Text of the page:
Students on College Visits
Students on college visits need to behave themselves. A recent study by CARE (Center for Adolescent Research) reports that 16% of high school students surveyed who spend an overnight at a college admit to drinking. And those are only the students who admit to drinking. We believe that figure would quadruple at least if all students surveyed responded honestly. The study also found that for about half of those students surveyed, this marked the first time students drank alcohol. And alcohol is only one sort of risky behavior students engaged in on overnight college visits, according to the study (no surprise there!). We’re not going to get into the other behaviors since we aim to keep our blog PG, but we trust you get the idea.
Many parents think that their children are smart enough not to consume alcohol on college visits. But then whose children are drinking alcohol? Parents need to realize their children are just as susceptible to peer pressure on college visits. High school students are on foreign turf. They’re surrounded by students who are older than them, who they admire. These students don’t live at home with their parents. They live on their own. They’re cool and so high school students will often try their best to fit in — which includes drinking.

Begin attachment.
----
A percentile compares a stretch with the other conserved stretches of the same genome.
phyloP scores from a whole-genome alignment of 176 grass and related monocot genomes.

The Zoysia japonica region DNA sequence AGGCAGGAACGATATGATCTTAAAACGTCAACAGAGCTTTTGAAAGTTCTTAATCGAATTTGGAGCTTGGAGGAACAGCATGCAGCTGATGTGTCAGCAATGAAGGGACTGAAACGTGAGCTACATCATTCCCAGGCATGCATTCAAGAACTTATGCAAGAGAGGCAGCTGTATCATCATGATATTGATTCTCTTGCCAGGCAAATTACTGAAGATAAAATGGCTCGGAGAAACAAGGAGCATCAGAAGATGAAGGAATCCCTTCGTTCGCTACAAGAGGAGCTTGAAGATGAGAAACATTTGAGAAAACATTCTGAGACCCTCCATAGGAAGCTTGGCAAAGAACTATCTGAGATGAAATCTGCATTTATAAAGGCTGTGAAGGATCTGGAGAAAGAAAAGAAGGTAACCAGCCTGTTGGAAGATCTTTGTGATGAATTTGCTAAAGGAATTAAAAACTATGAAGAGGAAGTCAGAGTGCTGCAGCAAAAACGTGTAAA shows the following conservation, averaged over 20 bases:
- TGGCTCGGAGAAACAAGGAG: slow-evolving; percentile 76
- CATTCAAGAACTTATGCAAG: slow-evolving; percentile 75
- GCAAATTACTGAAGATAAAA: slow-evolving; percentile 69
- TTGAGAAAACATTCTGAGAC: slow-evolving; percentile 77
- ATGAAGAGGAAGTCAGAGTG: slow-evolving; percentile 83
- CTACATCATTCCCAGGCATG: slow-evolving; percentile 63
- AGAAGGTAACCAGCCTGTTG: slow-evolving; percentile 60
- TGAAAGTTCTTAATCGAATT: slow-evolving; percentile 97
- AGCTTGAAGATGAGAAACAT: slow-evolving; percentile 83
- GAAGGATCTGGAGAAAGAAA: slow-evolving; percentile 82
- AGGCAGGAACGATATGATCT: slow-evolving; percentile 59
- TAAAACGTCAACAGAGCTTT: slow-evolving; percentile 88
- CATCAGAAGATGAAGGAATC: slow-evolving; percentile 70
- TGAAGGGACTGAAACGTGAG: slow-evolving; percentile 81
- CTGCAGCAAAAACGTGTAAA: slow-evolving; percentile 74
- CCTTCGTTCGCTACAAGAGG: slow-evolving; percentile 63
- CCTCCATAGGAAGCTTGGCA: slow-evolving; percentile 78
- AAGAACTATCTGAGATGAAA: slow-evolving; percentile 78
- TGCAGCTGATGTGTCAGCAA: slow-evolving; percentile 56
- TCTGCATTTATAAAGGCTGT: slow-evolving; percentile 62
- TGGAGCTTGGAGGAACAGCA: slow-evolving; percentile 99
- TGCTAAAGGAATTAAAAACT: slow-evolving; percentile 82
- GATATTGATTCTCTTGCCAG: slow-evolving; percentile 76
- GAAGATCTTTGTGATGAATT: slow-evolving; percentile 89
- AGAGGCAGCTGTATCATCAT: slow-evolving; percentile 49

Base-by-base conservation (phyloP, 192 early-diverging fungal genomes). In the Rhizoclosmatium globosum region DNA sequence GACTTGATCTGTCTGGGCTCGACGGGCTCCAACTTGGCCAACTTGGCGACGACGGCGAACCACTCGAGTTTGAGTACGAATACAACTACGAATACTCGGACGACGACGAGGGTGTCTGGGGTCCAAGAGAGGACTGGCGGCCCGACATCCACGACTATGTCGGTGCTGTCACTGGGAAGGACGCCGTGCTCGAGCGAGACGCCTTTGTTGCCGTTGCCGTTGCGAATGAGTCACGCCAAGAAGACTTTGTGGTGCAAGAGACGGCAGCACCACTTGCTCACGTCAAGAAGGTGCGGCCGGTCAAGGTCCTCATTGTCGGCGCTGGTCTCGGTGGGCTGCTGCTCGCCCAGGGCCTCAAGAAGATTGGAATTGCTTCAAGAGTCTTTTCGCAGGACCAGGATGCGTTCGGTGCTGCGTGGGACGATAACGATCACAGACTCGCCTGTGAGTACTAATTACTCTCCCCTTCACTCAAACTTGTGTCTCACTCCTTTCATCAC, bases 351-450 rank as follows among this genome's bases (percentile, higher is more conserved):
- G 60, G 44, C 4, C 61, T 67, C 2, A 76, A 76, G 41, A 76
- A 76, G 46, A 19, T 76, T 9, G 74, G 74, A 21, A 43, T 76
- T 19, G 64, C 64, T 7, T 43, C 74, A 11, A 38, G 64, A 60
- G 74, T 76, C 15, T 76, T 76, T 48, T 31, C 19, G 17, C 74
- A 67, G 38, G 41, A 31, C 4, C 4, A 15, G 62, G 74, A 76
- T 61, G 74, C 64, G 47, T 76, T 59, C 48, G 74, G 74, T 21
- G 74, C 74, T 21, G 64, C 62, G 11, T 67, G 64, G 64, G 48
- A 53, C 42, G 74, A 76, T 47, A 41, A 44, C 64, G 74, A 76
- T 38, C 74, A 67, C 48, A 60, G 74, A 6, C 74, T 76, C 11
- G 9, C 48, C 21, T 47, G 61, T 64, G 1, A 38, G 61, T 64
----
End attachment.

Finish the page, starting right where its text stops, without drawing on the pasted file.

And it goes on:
But not only is underage drinking dangerous (especially for students who have never before consumed alcohol), it can jeopardize your chances of admission to the college you’re visiting. After all, our blog is about college admissions. Deans of admission find out when students visiting colleges get into trouble. Did you think they wouldn’t? Of course they do! And do you think if you get in trouble on your overnight college visit that you’ll be admitted? Likely not — no matter what your grades and scores are.
College athletes on recruiting trips often get into trouble on their visits because they’re surrounded by a team. When the team drinks alcohol, often so do the recruits. And these recruits can then find themselves in hot water with their parents, their potential college coach, their high school coach, etc. It’s very easy for a high school student to fall off a college coach’s recruiting radar. Students on college visits thus need to avoid risky behavior. They need to be on their best behavior. That means not drinking alcohol!
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